“Young soprano Elizabeth Gentner…has a supple, full-bodied voice perhaps better suited for a larger venue, but displayed a confidence and command of comedy unusual in a performer at such an early stage in her career.” ~Kathleen Whalen, Daily Republic Correspondent
My directions clearly state that I should get off the train here. There are 4 people here and none of them work here.
No WiFi, no ATM, no nothing.
Oh, and yes, of course…no escalator or elevator. Soooo we carry my 100 lbs of luggage down three flights of stairs and up three flights of stairs. Nope…nothing in the main station either. Closed teller boxes and automated machines to buy train tickets…
I walk out to a small city center and there no direct sign for the bus. I finally ask a young woman “Dove sono the bus a la Rival del Garda?” (I guess we all know what I need to look up as soon as I get to internet tonight…..)
She points me to a sign all but behind the station off to the right, and helps me find the one I need.
I proceed to thank her in 4 languages — I think I even threw in Spanish by mistake.
Welcome to Italia!!!!!
Well that certainly was an experience.
A couple of lessons learned in the preparation and day of rituals aside (see the eBook for details), I had a pretty good morning and got to my destination quite efficiently.
I managed the entire experience with absolutely no English.
The government forms that they had me fill out were my first clue. It turns out that the ZAV (Government funded agencies) serve as more of an unemployment purpose than operating as agents to hire the best people. Have you ever had any luck finding a job through the state funded unemployment office?
The woman I sang for was very kind and the pianist impressed. But I was told that I shouldn’t bother with operetta, not because I’m not good at it, but they have too many German singers looking for work in the field and in operetta they can place German singers, so they will.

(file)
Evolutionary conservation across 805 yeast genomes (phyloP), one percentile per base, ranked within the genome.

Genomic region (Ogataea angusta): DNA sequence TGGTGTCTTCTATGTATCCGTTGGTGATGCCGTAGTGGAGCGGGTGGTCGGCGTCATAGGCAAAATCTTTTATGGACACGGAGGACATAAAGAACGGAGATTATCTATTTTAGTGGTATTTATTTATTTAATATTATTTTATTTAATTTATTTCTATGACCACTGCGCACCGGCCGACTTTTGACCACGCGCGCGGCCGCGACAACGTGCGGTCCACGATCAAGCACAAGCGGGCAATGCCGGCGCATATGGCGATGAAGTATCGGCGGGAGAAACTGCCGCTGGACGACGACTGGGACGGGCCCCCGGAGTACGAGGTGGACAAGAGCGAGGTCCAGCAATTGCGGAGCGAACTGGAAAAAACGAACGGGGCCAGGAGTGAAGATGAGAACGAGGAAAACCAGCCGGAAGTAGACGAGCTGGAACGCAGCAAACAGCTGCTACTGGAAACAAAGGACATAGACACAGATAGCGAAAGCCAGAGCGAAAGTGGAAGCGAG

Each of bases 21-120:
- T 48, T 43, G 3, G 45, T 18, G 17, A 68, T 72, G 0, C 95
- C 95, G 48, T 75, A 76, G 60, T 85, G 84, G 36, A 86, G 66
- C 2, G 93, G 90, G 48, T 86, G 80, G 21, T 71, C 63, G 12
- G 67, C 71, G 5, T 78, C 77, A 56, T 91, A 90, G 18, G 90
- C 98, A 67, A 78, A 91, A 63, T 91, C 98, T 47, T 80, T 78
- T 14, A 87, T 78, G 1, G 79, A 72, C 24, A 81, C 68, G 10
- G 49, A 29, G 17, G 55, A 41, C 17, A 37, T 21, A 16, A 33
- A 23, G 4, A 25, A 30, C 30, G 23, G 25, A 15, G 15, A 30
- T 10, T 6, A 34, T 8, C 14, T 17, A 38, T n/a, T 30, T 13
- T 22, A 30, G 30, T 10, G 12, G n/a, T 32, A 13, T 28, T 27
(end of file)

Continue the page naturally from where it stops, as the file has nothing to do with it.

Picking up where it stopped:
Evidently the German government has given these agencies an edict that unless they are dealing with spectacular circumstances (not even spectacular voices) they are to give a clear advantage to German singers. I was told very kindly that they were having extremely tough times and that should she wish to work with me, she would have to prove to the state why I was an exception, but not by my singing abilities, an exception based on any ties I may have directly to Germany.
She told me that she loved my Jewel song and that I was fun to watch, but that I should contact the private agencies instead to see if they could help me.
First let me say that there is no way I would have been packed and ready to go on time without Laura Gentner (my sister) Thank you so much!
I have been actively working on condensing my life for about a year so my decisions on what to pack and what not to were not as complicated as they might have been a year ago. That being said, I have probably still packed to much but we will see soon enough.
6 dresses, 4 pair of jeans 10 each of casual and dressy tops, a pair of slacks “the audition dress” (and a backup), 3 pairs of comfy flats, 2 pairs of dress shoes, hiking boots and toiletries, makeup, converters, laptop, tablet & phone, audition folder, Traviata score, and paperwork for Eurail pass. End result? One rolling backpack, a carry-on roller bag and one carry on “mega-purse.”
And I think I over packed…..
…but I was so hungry it felt like it.
I’m a little sorry for the poor waitress who was the first person I tried to speak to in German after the long trip to Berlin. While my German is far from perfect under normal circumstances, I was particularly incoherent on my first excursion into the city.